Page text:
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Hillary Clinton’s Excellent Idea for a Wall Street Bank Levy

October 10, 2015

By Tim Worstall

It’s somewhat unusual for me to find anything palatable in the various economic offerings from the Democratic Party so when we do find one such let me praise it. And so we shall: Hillary Clinton’s proposal for a bank levy on the biggest of the Wall Street Banks is an excellent idea. No, not because it sticks it to The Man, not because Wall Street should get theirs and get it good. Rather because we’ve a macroeconomic problem here, one of systematic risk being posed by those very large banks. And the way to deal with such problems is through the use of a Pigou Tax. Which is just what is being proposed.

We might actually have something here which is both good economics and good politics. A rare combination that is.

Here’s one report on the matter:

In this she risks achieving little and, in some cases, causing harm. This is especially true for her two biggest and most interesting ideas — a so-called risk fee on the largest banks and a tax on high-speed traders.

The risk fee has been proposed before, including by President Barack Obama, and criticized as a bad idea. The fee is a surtax, essentially, levied according to a sliding scale of risk on institutions with more than $50 billion in assets.

Her aim is to make these too-big-to-fail banks think twice about using leverage, peddling derivatives, packaging subprime mortgages into bonds, and the like. The problem is that this annual fee would come out of a bank’s capital (money raised from the sale of stock and retained profits).

The complaint that the risk fee would come out of the bank’s capital is nonsense. Money is fungible: it would come from profits. Here’s the Clinton campaign site on it:

Impose a “risk fee” on the largest financial institutions. Dodd-Frank’s reforms and higher capital requirements on the largest banks are already helping address the problem of “Too Big to Fail.” But we need to go further to deal with the risk posed by size, leverage, and unstable short-term funding strategies.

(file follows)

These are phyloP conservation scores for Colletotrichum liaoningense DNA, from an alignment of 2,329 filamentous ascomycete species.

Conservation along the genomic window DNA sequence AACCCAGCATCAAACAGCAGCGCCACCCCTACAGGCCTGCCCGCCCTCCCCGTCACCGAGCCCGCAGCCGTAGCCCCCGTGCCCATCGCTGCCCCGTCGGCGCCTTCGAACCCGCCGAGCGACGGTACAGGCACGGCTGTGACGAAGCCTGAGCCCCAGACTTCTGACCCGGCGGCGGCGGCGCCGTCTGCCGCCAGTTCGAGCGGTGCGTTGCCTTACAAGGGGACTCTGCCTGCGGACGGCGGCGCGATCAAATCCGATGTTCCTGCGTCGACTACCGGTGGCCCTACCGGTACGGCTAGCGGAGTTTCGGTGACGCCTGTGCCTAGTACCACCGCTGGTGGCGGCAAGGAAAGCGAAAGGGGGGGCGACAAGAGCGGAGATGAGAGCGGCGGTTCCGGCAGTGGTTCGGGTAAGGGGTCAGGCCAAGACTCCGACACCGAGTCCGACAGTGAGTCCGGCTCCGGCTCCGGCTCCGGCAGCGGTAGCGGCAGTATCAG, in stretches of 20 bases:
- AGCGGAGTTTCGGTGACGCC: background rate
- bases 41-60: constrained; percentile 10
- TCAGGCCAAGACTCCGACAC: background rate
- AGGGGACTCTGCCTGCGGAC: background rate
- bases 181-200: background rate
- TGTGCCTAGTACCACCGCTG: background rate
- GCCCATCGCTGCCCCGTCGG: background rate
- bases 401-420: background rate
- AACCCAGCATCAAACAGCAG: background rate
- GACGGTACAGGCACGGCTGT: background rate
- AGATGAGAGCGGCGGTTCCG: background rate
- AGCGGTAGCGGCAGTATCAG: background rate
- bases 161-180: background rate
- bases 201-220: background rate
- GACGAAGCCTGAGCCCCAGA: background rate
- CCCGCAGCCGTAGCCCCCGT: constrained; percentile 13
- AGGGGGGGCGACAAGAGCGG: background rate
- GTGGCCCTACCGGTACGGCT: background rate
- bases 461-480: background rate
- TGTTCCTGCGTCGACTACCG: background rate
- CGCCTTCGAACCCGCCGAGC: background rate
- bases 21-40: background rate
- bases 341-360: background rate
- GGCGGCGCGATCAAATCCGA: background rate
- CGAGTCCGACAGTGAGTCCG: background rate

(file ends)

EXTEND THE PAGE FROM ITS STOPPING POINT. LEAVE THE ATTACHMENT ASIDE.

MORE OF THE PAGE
Clinton would charge a graduated risk fee every year on the liabilities of banks with more than $50 billion in assets and other financial institutions that are designated by regulators for enhanced oversight. The fee rate would scale higher for firms with greater amounts of debt and riskier, short-term forms of debt—meaning that, as firms get bigger and riskier, the fee rate they face would grow in size. The fee would therefore discourage large financial institutions from relying on excessive leverage and the kinds of “hot” short-term money that proved particularly damaging during the crisis.[xii] Moreover, the strength of this deterrent would grow for firms with larger amounts of debt. The risk fee would not be applied to insured deposits and would therefore have no impact on traditional banking activities funded by insured deposits and equity capital.[xiii] In implementing the risk fee, Clinton would also call on regulators to impose higher capital requirements if she determines that such a step is a necessary complement to the fee.

The basic problem is that those very large banks pose systematic problems to the economy. If one of them were to fall over, go bankrupt, then we’d be looking at a repeat of the 2008 crisis, perhaps worse. We would not like that. In fact, we think that would be a bad idea. As a result of that everyone knows that none of those largest banks will in fact be allowed to go bust. They are, effectively, guaranteed by the Federal government.

Read the full article at Forbes.com: Hillary Clinton's Excellent Idea For A Wall Street Bank Levy